The Indiana governor’s office acknowledged Wednesday that the statewide COVID-19 public health emergency will likely extend into the new year after a failed attempt by legislators to quickly approve steps the governor sought to let the declaration expire.
Republican Gov. Eric Holcomb signed the 21st monthlong extension of the public health emergency he first issued in March 2020 along with an executive order continuing a handful of administrative actions but no business or crowd restrictions. Both orders are in effect until Jan. 1.
Holcomb’s emergency order said about 95% of recent COVID-19 hospitalizations and 75% of deaths in the state involved unvaccinated people and stated that “the virus remains a threat to the health, safety and welfare of all residents of Indiana.”
Indiana has seen a roughly 80% increase in COVID-19 hospitalizations over the past three weeks, with about one-quarter of those patients being treated in intensive care units, according to tracking by the Indiana Department of Health. The state is averaging about 20 COVID-19 deaths a day.
Holcomb outlined administrative steps last month that the Legislature could put into state law after which he would end the public health emergency. Republican legislative leaders, however, scuttled a planned fast-track approval of the measure following objections from medical and business groups over provisions added by lawmakers that would force broad exemptions from workplace vaccination requirements.
With the Republican-dominated Legislature not expected to take action on the proposal until its regular session begins in early January, the governor’s office said further health emergency orders “may be deemed necessary” in order for the state to keep receiving some federal COVID-19 funding.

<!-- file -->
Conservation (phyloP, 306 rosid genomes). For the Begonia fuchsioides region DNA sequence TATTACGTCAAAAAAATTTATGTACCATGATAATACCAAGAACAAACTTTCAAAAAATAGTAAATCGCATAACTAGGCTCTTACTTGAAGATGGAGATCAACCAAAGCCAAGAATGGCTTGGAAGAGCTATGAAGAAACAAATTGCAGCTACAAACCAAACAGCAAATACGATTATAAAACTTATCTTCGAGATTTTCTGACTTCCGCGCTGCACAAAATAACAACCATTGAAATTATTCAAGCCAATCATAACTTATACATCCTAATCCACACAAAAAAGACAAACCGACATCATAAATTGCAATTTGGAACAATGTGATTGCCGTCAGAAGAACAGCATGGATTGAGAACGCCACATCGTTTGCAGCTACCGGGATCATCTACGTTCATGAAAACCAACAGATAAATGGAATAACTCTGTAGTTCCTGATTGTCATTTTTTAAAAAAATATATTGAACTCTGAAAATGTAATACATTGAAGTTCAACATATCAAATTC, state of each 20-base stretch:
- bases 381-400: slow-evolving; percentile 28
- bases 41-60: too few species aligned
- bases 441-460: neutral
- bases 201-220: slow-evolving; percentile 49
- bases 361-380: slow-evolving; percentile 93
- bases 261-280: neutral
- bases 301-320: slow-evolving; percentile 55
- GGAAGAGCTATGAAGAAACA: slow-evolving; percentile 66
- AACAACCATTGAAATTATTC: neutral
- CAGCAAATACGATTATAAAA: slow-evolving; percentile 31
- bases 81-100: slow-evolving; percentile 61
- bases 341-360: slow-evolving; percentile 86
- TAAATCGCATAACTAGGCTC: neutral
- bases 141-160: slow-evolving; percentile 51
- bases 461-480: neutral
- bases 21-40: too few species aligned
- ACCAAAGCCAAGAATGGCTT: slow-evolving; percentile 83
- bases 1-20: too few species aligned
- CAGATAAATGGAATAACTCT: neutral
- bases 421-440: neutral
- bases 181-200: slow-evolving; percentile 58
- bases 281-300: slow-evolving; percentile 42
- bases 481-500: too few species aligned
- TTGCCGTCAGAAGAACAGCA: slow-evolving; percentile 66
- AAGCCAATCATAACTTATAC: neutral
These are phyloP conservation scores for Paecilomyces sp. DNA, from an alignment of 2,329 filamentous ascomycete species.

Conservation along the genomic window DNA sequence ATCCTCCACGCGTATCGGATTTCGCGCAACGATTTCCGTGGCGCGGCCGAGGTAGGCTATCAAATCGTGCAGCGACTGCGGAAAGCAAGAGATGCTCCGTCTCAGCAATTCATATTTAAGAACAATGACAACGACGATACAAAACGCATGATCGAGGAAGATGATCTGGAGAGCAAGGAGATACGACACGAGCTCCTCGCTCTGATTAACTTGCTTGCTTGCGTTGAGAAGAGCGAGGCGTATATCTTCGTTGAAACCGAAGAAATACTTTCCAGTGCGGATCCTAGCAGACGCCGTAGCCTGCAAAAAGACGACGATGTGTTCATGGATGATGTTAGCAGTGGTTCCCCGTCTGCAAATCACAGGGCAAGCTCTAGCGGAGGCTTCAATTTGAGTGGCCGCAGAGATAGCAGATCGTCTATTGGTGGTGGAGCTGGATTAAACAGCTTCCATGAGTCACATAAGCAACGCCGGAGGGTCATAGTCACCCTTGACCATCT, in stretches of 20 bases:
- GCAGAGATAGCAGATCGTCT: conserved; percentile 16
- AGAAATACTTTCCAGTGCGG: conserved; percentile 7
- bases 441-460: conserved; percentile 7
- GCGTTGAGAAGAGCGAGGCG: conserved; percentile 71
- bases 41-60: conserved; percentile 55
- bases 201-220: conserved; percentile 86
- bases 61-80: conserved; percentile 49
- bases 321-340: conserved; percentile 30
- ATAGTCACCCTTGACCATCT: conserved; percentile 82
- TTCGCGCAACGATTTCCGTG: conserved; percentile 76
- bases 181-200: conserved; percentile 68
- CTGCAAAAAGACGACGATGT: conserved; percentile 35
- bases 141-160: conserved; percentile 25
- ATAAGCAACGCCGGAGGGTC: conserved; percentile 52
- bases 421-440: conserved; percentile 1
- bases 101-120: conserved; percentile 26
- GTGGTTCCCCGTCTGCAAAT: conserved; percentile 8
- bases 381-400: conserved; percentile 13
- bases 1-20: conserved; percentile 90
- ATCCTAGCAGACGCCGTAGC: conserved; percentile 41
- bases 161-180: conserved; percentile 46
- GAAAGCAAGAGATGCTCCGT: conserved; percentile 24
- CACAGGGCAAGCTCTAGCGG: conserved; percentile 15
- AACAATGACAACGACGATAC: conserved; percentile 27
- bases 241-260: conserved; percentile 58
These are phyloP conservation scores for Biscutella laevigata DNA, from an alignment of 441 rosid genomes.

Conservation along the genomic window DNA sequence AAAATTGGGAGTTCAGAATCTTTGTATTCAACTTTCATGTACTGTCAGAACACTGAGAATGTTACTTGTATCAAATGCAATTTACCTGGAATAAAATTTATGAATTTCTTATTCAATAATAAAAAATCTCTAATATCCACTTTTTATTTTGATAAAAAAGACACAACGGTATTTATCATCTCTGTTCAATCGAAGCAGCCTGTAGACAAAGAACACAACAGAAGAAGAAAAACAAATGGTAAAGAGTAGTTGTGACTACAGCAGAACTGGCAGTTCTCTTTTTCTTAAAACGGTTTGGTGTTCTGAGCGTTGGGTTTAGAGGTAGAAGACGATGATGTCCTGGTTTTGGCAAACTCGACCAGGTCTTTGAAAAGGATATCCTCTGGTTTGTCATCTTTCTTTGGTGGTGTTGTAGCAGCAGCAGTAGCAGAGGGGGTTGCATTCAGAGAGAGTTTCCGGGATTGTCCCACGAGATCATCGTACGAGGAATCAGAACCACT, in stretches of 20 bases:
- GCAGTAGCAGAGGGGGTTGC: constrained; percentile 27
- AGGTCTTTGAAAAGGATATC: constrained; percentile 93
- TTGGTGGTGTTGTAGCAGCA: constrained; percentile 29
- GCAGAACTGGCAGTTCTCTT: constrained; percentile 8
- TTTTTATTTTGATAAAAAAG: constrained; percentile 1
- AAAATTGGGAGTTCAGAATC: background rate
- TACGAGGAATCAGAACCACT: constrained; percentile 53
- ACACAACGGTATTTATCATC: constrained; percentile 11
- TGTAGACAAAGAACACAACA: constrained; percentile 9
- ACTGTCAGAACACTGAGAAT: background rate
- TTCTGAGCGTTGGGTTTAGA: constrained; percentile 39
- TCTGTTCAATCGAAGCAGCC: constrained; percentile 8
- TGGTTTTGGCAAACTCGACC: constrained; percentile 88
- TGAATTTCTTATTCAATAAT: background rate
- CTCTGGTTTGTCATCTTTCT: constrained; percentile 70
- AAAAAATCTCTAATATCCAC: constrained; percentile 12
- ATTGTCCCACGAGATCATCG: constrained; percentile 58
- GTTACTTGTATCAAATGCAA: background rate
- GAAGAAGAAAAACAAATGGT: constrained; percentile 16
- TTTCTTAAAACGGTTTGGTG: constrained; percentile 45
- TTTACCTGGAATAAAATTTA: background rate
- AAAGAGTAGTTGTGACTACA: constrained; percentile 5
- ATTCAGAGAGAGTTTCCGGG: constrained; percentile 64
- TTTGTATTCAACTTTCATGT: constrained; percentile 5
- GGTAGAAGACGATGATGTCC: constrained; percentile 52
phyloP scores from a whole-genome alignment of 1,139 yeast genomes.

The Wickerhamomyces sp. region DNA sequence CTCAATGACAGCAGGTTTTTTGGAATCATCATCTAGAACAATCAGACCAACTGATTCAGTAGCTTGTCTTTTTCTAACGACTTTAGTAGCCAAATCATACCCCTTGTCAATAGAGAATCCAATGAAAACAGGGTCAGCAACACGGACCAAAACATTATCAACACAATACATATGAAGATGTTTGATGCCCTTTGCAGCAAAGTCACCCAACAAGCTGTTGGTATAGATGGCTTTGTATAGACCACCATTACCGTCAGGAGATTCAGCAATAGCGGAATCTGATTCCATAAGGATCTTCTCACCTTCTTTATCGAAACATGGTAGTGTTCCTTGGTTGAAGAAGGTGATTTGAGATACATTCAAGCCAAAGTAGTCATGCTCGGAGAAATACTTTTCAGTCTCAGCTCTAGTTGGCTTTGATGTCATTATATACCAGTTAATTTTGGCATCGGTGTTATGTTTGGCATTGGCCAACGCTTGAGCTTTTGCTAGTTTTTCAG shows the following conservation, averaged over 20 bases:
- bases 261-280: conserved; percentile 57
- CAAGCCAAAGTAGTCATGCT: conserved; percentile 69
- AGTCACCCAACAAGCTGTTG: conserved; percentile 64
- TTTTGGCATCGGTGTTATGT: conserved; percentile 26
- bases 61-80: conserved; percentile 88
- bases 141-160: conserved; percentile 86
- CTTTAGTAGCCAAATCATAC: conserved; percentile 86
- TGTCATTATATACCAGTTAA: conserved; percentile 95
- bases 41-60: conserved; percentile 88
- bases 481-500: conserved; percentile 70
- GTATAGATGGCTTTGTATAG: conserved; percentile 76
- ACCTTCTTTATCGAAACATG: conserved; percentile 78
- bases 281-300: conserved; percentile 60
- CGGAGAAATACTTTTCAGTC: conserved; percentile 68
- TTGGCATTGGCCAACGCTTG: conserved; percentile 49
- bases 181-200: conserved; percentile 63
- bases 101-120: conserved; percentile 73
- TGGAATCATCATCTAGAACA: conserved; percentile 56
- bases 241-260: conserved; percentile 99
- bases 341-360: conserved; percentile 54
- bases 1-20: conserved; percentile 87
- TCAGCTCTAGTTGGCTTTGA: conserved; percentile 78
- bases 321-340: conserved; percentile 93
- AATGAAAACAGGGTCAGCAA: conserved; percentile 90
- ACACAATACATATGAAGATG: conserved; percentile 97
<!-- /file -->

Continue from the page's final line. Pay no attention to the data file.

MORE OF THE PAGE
That includes $175 million in anticipated federal Medicaid funding to the state through March for about 250,000 people and for some 200,000 households to continue receiving an additional $95 a month in federal food assistance, according to the governor’s office.
Health experts have argued now is not the time to end the state’s public health emergency as Indiana and other Midwestern states have seen a new surge of COVID-19 infections and hospitalizations even before identification of the omicron variant last week sparked new worldwide concerns.
Indiana has the nation’s 11th lowest rate for a fully vaccinated population at 50.6%, according to the Centers for Disease Control and Prevention.
But many Republican legislators are responding to complaints among conservatives about Holcomb’s ongoing orders even though the statewide mask mandate and other public restrictions he had issued expired months ago.
Republican Rep. Chris Jeter of Fishers said he believed the Legislature should have met as planned this week to adopt the proposal that would force businesses to grant COVID-19 vaccination requirement exemptions to employees without any questions.
“To remain in a state of emergency for nearly two years has harmed our workers, businesses and students,” Jeter said. “It’s also done immeasurable damage to our separation of powers and has eroded the power of the legislative branch.”